Quote
I'm going to try to comment here without hurting your feelings.

No problem at all, in fact one reason I asked here first was to sound y'all out on the soundness of my idea. I was a bit dubious about it, but my daughter's intensive involvement in the local Red Cross was bound to start me thinking! Your points are well taken: the organizations in question are looking for practical skills in real situations and not "experimenters." Will work on becoming dual-mode! Probably that means the fixed home shack will remain an "experimenter's den" and have no part in any EMCOMM work, with the latter using the organization's own equipment or my own (modern) mobile gear when/if I get that going.

Quote
If you are interested in public service communications with CW/QRP equipment, I think your best bet is to investigate the National Traffic System. Look for NTS CW traffic nets in your area in the ARRL Net Directory.

Will pursue this eventually, sounds interesting.

This is all for the future but meanwhile, thank you everyone for your advice.

73 DE Martin, KB1WSY

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WB6BYU
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« Reply #6 on: March 24, 2012, 09:38:06 PM »

Quote from: K7RBW

I think it's important to distinguish between volunteering yourself and volunteering your equipment.



Yes, excellent point.  And just because your primary operating mode is QRP CW with tubes
doesn't mean that you can't learn to pass traffic using voice or digital modes using
another station, or help to set up antennas, or many other tasks.

My operating preference is also QRP CW.  But that doesn't mean I can't use other modes
when needed, including HF SSB, VHF/UHF FM, digital, etc.  I also design and install
antennas, help set up trainings, teach classes, etc., to help the other members be better
prepared to operate in less-than-optimum circumstances.  There are lots of tasks that need to
be done.  And if I ever need to pass traffic on a pocket 40m CW rig, I can do that too.

Find out what ham group provides communications for the Red Cross and talk with them.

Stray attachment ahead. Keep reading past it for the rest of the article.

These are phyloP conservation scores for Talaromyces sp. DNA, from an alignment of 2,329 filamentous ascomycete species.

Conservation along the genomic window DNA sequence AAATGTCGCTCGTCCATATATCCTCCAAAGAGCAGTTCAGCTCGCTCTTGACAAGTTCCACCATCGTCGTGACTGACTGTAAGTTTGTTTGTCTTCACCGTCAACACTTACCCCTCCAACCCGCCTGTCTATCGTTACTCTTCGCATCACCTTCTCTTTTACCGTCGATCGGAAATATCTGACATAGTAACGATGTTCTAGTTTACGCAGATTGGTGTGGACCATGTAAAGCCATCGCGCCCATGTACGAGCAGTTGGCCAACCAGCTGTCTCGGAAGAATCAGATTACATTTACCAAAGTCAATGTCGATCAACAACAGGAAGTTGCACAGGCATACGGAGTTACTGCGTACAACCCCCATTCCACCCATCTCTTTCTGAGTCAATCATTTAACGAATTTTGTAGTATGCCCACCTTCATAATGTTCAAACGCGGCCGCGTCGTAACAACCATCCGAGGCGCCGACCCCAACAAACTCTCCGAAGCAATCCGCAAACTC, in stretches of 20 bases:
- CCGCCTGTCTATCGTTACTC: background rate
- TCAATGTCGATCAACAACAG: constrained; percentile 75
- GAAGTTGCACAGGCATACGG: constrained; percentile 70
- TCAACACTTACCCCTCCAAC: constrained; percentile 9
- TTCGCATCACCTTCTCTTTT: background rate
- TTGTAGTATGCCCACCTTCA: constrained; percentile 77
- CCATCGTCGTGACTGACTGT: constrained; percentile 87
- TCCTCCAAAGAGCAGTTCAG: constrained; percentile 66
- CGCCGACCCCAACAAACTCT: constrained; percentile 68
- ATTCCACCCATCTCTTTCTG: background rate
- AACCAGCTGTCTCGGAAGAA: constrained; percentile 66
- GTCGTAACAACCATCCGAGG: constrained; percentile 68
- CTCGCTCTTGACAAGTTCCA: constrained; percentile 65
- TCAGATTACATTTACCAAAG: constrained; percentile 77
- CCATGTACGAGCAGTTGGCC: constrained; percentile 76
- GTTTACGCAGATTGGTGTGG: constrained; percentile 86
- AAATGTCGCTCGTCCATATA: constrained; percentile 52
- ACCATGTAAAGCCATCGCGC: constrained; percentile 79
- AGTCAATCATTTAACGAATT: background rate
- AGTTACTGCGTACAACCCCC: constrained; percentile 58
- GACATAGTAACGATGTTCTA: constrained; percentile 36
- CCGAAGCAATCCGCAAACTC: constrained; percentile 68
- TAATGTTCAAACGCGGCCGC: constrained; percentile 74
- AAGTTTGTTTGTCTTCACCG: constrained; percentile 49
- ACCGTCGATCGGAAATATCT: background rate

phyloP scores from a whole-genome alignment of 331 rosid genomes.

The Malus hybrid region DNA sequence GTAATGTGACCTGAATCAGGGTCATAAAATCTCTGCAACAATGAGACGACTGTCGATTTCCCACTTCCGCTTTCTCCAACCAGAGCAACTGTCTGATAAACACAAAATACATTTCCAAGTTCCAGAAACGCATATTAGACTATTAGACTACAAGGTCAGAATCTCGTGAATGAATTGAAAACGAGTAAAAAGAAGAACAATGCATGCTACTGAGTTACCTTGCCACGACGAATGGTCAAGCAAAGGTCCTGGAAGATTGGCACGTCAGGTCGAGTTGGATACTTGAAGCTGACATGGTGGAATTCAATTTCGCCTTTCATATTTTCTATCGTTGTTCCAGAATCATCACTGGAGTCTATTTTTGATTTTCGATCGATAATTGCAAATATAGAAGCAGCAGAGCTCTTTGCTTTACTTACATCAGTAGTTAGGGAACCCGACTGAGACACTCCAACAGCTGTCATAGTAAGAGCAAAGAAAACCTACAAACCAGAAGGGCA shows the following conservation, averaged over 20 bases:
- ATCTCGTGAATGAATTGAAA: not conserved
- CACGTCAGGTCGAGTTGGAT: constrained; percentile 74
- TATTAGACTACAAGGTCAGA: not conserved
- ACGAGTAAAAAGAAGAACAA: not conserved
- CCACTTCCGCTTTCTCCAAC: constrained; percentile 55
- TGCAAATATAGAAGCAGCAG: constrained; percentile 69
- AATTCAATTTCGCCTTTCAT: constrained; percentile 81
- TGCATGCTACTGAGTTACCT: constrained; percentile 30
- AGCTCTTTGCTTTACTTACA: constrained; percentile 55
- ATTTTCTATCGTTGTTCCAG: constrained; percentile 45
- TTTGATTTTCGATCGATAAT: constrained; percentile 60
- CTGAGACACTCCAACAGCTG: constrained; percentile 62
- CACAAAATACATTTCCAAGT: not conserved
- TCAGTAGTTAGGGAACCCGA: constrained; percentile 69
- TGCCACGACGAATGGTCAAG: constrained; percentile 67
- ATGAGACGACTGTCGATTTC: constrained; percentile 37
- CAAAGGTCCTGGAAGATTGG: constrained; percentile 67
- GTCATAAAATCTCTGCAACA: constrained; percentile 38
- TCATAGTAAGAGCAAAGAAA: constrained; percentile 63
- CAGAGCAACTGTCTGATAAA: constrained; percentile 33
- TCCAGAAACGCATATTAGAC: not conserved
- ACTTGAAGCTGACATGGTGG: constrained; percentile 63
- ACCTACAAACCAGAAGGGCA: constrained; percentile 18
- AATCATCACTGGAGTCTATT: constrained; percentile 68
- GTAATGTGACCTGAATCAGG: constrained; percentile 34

There may be a ham station set up that needs operators - you don't need your own
equipment in that case.  (Though they may expect operators to have VHF/UHF capability
to coordinate assignments.)  Actually that can come in handy - I find it handy to discuss
tube and/or QRP equipment, antennas, and other topics during my commute.  In fact a
recent discussion was about building a 1927-vintage Hartley transmitter for 40m.
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KC9TNH
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« Reply #7 on: March 28, 2012, 04:57:31 AM »

No EMCOMM authority here, just passing along something that was put to me by someone who is heavily into ARES/RACES, paraphrasing the old "they also serve who only stand & wait." Am exploring this as well, so thanks for your thread.

One of the things ARES/RACES material - if you read it - should make clear is that you don't want to be involved in remote support of an incident if there's possibility that you could become part of the problem. Asking tough honest questions of oneself that answer the "am I really preoccupied with something & my mind/energy is somewhere else?" question may help decide one's level of participation & what one can do well, versus wish they could do even with best of intentions. (Ex: in my case I deployed enough in my Army career and bride of many decades has some health issues; I'm not going anywhere - I wouldn't be any good to anyone.)

It's lately been pointed out to me, however, that from my shack I can still help because someone has to be willing to COPY the traffic for delivery and follow through with its delivery. Segue back to previous mentions of the National Traffic System; as pointed out voice & CW nets are around. Participate in them & be willing to be the distant-end if necessary. What works to do that may dictate further directions in equipment or mode. YMMV.
Smiley
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73
Wes -KC9TNH
"Don't get treed by a chihuahua." - Pete
NA4IT
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« Reply #8 on: March 28, 2012, 06:12:30 PM »

http://www.wrrl.org/ is a pretty good resource for learning and being involved in traffic handling.
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K1CJS
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« Reply #9 on: May 02, 2012, 05:45:19 AM »

Pretty much the same responces here, and they're right.  QRP/CW and emcomms are not a good match--especially if the power source needed is 110 volts.  Digital modes are becoming the wanted method of communicating along with voice, and sometimes that station has to be able to operate with no commercial power and no generator.  CW does have its place, but the idea of having a stack of messages to be transmitted as soon as you can get from one to the next isn't going to fly in today's world.  Emcomm groups are looking for people who can do things fast--yesterday sometimes, yet get them done accurately.